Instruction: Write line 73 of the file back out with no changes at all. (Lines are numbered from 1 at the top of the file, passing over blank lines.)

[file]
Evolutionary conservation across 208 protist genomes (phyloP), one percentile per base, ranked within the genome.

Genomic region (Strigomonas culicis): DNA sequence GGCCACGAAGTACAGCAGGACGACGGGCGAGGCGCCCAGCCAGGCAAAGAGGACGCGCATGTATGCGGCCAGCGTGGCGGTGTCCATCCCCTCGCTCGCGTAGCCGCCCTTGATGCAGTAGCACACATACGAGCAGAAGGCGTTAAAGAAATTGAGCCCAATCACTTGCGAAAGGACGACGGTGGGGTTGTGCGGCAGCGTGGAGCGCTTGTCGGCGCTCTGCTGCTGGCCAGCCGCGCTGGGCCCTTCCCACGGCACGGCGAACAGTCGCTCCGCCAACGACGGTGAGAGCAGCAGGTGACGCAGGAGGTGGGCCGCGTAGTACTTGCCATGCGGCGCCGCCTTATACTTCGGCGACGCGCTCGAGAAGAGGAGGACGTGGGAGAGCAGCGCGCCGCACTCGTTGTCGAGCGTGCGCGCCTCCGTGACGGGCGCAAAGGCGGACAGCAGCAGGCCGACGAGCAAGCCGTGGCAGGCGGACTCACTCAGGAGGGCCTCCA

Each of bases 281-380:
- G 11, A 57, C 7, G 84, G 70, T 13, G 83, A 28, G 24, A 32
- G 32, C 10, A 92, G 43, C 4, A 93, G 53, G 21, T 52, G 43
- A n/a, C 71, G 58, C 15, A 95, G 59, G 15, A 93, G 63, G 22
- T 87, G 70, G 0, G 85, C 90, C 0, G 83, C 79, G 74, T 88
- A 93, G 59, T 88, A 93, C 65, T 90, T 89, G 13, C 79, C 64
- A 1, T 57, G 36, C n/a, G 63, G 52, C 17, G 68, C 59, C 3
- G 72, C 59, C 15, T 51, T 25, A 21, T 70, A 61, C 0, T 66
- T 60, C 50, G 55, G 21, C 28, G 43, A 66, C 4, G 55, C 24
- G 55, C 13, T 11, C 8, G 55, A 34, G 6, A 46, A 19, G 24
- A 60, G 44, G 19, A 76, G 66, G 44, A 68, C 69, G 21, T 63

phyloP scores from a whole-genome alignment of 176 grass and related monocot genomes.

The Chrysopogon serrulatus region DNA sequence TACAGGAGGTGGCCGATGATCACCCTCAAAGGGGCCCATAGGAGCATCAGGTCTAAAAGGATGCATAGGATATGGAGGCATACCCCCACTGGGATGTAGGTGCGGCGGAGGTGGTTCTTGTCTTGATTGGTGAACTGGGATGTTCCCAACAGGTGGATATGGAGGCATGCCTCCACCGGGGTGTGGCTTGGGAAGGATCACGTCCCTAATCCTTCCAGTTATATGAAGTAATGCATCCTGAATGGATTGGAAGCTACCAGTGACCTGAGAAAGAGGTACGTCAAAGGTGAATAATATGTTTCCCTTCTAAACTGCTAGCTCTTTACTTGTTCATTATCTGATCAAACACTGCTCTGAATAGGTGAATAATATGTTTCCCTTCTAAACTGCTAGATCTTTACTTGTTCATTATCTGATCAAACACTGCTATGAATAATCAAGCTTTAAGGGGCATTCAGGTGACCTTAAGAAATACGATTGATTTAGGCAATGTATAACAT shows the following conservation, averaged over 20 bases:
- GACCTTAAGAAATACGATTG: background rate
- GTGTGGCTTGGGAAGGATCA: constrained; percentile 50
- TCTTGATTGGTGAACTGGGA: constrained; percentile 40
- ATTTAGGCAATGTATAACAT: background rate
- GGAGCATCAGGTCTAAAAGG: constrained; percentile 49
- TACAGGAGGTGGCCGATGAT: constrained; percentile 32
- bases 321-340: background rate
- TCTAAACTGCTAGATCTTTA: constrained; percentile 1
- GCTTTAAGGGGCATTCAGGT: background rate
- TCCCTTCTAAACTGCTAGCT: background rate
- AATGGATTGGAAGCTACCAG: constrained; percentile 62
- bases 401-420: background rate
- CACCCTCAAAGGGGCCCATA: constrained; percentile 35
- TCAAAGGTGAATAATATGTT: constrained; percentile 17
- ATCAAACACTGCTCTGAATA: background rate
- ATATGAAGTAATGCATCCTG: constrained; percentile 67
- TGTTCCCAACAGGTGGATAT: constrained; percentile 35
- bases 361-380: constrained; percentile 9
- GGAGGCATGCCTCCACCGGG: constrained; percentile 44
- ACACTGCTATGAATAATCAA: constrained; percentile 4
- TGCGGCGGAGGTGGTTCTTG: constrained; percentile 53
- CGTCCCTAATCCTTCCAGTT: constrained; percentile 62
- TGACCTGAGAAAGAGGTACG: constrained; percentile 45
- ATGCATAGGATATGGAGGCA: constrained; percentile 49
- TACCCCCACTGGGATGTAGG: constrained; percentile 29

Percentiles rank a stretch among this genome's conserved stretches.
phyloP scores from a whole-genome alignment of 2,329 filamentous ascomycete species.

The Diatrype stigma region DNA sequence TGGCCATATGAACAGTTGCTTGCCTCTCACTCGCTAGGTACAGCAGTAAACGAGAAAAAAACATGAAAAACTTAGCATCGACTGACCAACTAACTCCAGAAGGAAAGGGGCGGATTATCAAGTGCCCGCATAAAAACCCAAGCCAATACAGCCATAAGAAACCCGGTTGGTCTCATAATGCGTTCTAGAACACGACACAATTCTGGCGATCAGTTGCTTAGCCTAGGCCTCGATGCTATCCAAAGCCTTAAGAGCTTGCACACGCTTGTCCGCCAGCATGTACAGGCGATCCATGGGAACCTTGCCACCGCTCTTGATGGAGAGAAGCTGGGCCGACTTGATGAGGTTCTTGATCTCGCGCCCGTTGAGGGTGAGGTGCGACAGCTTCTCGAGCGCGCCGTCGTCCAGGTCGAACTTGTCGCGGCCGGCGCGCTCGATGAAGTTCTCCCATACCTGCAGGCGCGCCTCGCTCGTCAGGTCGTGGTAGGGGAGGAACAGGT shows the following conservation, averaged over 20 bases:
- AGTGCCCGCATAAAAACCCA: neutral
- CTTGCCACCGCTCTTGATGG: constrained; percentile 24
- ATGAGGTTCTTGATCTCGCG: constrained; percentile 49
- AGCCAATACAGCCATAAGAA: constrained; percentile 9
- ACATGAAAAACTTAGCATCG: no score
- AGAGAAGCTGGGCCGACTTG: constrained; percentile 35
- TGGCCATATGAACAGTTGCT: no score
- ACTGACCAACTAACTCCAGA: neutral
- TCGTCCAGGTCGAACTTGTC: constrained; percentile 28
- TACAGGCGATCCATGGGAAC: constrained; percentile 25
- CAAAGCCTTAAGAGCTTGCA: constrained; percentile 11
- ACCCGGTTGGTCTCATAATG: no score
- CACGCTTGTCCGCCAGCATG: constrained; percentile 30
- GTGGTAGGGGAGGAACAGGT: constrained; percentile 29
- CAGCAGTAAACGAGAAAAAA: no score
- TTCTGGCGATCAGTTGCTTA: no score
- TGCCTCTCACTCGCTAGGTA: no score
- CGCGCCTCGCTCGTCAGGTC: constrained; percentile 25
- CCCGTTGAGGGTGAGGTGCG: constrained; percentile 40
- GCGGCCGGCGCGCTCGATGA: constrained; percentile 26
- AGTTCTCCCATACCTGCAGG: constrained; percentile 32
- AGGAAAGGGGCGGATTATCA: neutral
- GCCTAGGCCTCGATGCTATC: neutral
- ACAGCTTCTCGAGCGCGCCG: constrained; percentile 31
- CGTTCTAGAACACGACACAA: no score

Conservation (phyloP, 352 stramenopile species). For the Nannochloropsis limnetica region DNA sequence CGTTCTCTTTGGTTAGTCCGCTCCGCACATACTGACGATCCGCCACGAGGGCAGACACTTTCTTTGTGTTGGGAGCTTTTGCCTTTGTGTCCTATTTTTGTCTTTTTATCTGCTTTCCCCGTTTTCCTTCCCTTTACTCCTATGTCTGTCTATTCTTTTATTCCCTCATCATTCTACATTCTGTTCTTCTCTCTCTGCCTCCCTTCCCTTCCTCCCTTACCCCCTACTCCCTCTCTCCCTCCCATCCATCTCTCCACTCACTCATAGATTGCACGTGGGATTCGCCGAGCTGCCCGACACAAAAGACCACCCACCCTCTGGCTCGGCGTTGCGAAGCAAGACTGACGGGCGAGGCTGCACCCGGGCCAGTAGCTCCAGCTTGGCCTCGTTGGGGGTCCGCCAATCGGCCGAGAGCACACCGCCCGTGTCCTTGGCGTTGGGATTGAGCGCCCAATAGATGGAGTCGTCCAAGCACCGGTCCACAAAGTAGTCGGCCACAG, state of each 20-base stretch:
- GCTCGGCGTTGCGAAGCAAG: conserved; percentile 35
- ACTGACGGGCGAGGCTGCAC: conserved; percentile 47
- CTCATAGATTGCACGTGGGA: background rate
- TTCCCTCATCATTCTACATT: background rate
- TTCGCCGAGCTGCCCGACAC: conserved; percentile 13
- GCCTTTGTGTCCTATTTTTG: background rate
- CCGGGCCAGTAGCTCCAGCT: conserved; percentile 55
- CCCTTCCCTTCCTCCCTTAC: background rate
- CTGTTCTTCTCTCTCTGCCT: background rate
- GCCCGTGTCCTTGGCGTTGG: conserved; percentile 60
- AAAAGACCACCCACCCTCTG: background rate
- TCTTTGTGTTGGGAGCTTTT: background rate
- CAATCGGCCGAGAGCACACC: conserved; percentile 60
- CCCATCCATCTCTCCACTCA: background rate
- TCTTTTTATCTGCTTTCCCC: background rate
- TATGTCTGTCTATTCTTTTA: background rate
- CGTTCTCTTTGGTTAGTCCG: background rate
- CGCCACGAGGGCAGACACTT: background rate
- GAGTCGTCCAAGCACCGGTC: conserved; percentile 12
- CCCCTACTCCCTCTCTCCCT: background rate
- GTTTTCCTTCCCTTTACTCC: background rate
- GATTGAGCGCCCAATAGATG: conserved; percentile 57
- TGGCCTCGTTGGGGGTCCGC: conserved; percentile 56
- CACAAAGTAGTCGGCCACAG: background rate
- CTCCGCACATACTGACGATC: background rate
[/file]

- TTCCCTCATCATTCTACATT: background rate